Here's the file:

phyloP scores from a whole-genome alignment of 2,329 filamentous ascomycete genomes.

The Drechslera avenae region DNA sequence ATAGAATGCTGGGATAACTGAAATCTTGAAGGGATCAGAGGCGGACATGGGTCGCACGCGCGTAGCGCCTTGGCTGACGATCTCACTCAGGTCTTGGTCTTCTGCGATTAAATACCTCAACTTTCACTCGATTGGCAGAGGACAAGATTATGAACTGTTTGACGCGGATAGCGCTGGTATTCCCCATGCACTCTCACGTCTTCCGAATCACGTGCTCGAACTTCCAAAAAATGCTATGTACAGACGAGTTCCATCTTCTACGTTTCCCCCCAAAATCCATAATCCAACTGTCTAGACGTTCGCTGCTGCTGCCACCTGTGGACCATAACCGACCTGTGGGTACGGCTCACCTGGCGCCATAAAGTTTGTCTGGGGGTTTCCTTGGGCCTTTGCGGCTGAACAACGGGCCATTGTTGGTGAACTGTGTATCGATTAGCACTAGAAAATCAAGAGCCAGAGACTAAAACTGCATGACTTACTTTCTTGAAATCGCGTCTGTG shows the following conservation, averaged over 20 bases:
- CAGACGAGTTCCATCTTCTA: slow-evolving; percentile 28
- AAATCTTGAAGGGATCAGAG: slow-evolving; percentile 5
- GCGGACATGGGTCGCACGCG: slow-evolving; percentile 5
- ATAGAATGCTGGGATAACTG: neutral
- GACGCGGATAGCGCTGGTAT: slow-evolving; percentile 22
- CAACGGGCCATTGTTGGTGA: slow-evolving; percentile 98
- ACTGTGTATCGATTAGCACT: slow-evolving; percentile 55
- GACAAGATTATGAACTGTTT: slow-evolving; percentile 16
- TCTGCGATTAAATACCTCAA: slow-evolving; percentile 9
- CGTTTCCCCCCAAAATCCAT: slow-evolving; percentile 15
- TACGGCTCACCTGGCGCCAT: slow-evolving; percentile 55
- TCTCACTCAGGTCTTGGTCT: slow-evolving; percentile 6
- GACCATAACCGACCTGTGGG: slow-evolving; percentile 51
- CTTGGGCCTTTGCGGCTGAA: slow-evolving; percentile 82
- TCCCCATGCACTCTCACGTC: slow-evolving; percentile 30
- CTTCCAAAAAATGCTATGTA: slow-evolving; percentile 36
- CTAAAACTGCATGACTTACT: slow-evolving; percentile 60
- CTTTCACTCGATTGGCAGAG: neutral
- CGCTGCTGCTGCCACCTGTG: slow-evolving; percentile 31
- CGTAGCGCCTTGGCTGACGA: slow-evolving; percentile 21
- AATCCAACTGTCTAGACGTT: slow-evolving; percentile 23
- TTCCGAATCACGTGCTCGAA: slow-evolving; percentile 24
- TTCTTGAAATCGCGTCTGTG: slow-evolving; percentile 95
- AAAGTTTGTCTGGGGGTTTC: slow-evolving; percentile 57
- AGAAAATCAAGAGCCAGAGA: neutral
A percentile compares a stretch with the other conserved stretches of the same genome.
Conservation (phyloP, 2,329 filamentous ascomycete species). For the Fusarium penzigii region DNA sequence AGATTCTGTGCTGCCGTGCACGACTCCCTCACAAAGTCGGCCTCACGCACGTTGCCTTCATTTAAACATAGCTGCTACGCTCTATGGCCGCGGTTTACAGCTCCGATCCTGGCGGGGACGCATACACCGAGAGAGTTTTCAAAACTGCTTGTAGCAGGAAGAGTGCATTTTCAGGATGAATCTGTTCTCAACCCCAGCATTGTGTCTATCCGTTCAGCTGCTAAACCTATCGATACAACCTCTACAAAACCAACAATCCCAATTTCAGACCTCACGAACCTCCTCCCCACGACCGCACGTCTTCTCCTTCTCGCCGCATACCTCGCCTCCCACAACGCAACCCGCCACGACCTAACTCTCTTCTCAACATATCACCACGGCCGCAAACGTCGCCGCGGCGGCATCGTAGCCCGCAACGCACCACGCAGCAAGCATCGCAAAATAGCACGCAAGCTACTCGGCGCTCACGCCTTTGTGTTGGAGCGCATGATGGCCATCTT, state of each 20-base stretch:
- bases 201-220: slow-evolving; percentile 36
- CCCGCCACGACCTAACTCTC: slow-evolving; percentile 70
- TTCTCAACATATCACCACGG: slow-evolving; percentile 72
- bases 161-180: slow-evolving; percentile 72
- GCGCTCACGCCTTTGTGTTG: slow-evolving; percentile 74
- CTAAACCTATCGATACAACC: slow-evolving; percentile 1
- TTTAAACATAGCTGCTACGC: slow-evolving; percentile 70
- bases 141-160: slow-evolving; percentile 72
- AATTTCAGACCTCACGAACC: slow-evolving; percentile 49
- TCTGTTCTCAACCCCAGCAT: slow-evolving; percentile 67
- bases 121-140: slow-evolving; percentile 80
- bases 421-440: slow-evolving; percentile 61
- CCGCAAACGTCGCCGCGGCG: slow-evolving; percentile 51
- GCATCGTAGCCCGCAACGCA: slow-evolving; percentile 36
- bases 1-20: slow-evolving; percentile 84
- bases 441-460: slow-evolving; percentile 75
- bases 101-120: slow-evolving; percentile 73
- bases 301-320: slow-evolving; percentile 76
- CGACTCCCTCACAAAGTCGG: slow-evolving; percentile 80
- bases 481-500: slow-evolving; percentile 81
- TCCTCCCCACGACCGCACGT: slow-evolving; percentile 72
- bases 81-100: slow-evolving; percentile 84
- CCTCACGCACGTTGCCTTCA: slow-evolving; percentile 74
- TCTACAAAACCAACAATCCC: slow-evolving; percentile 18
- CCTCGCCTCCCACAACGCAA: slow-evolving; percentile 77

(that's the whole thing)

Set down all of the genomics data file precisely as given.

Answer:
phyloP scores from a whole-genome alignment of 2,329 filamentous ascomycete genomes.

The Drechslera avenae region DNA sequence ATAGAATGCTGGGATAACTGAAATCTTGAAGGGATCAGAGGCGGACATGGGTCGCACGCGCGTAGCGCCTTGGCTGACGATCTCACTCAGGTCTTGGTCTTCTGCGATTAAATACCTCAACTTTCACTCGATTGGCAGAGGACAAGATTATGAACTGTTTGACGCGGATAGCGCTGGTATTCCCCATGCACTCTCACGTCTTCCGAATCACGTGCTCGAACTTCCAAAAAATGCTATGTACAGACGAGTTCCATCTTCTACGTTTCCCCCCAAAATCCATAATCCAACTGTCTAGACGTTCGCTGCTGCTGCCACCTGTGGACCATAACCGACCTGTGGGTACGGCTCACCTGGCGCCATAAAGTTTGTCTGGGGGTTTCCTTGGGCCTTTGCGGCTGAACAACGGGCCATTGTTGGTGAACTGTGTATCGATTAGCACTAGAAAATCAAGAGCCAGAGACTAAAACTGCATGACTTACTTTCTTGAAATCGCGTCTGTG shows the following conservation, averaged over 20 bases:
- CAGACGAGTTCCATCTTCTA: slow-evolving; percentile 28
- AAATCTTGAAGGGATCAGAG: slow-evolving; percentile 5
- GCGGACATGGGTCGCACGCG: slow-evolving; percentile 5
- ATAGAATGCTGGGATAACTG: neutral
- GACGCGGATAGCGCTGGTAT: slow-evolving; percentile 22
- CAACGGGCCATTGTTGGTGA: slow-evolving; percentile 98
- ACTGTGTATCGATTAGCACT: slow-evolving; percentile 55
- GACAAGATTATGAACTGTTT: slow-evolving; percentile 16
- TCTGCGATTAAATACCTCAA: slow-evolving; percentile 9
- CGTTTCCCCCCAAAATCCAT: slow-evolving; percentile 15
- TACGGCTCACCTGGCGCCAT: slow-evolving; percentile 55
- TCTCACTCAGGTCTTGGTCT: slow-evolving; percentile 6
- GACCATAACCGACCTGTGGG: slow-evolving; percentile 51
- CTTGGGCCTTTGCGGCTGAA: slow-evolving; percentile 82
- TCCCCATGCACTCTCACGTC: slow-evolving; percentile 30
- CTTCCAAAAAATGCTATGTA: slow-evolving; percentile 36
- CTAAAACTGCATGACTTACT: slow-evolving; percentile 60
- CTTTCACTCGATTGGCAGAG: neutral
- CGCTGCTGCTGCCACCTGTG: slow-evolving; percentile 31
- CGTAGCGCCTTGGCTGACGA: slow-evolving; percentile 21
- AATCCAACTGTCTAGACGTT: slow-evolving; percentile 23
- TTCCGAATCACGTGCTCGAA: slow-evolving; percentile 24
- TTCTTGAAATCGCGTCTGTG: slow-evolving; percentile 95
- AAAGTTTGTCTGGGGGTTTC: slow-evolving; percentile 57
- AGAAAATCAAGAGCCAGAGA: neutral
A percentile compares a stretch with the other conserved stretches of the same genome.
Conservation (phyloP, 2,329 filamentous ascomycete species). For the Fusarium penzigii region DNA sequence AGATTCTGTGCTGCCGTGCACGACTCCCTCACAAAGTCGGCCTCACGCACGTTGCCTTCATTTAAACATAGCTGCTACGCTCTATGGCCGCGGTTTACAGCTCCGATCCTGGCGGGGACGCATACACCGAGAGAGTTTTCAAAACTGCTTGTAGCAGGAAGAGTGCATTTTCAGGATGAATCTGTTCTCAACCCCAGCATTGTGTCTATCCGTTCAGCTGCTAAACCTATCGATACAACCTCTACAAAACCAACAATCCCAATTTCAGACCTCACGAACCTCCTCCCCACGACCGCACGTCTTCTCCTTCTCGCCGCATACCTCGCCTCCCACAACGCAACCCGCCACGACCTAACTCTCTTCTCAACATATCACCACGGCCGCAAACGTCGCCGCGGCGGCATCGTAGCCCGCAACGCACCACGCAGCAAGCATCGCAAAATAGCACGCAAGCTACTCGGCGCTCACGCCTTTGTGTTGGAGCGCATGATGGCCATCTT, state of each 20-base stretch:
- bases 201-220: slow-evolving; percentile 36
- CCCGCCACGACCTAACTCTC: slow-evolving; percentile 70
- TTCTCAACATATCACCACGG: slow-evolving; percentile 72
- bases 161-180: slow-evolving; percentile 72
- GCGCTCACGCCTTTGTGTTG: slow-evolving; percentile 74
- CTAAACCTATCGATACAACC: slow-evolving; percentile 1
- TTTAAACATAGCTGCTACGC: slow-evolving; percentile 70
- bases 141-160: slow-evolving; percentile 72
- AATTTCAGACCTCACGAACC: slow-evolving; percentile 49
- TCTGTTCTCAACCCCAGCAT: slow-evolving; percentile 67
- bases 121-140: slow-evolving; percentile 80
- bases 421-440: slow-evolving; percentile 61
- CCGCAAACGTCGCCGCGGCG: slow-evolving; percentile 51
- GCATCGTAGCCCGCAACGCA: slow-evolving; percentile 36
- bases 1-20: slow-evolving; percentile 84
- bases 441-460: slow-evolving; percentile 75
- bases 101-120: slow-evolving; percentile 73
- bases 301-320: slow-evolving; percentile 76
- CGACTCCCTCACAAAGTCGG: slow-evolving; percentile 80
- bases 481-500: slow-evolving; percentile 81
- TCCTCCCCACGACCGCACGT: slow-evolving; percentile 72
- bases 81-100: slow-evolving; percentile 84
- CCTCACGCACGTTGCCTTCA: slow-evolving; percentile 74
- TCTACAAAACCAACAATCCC: slow-evolving; percentile 18
- CCTCGCCTCCCACAACGCAA: slow-evolving; percentile 77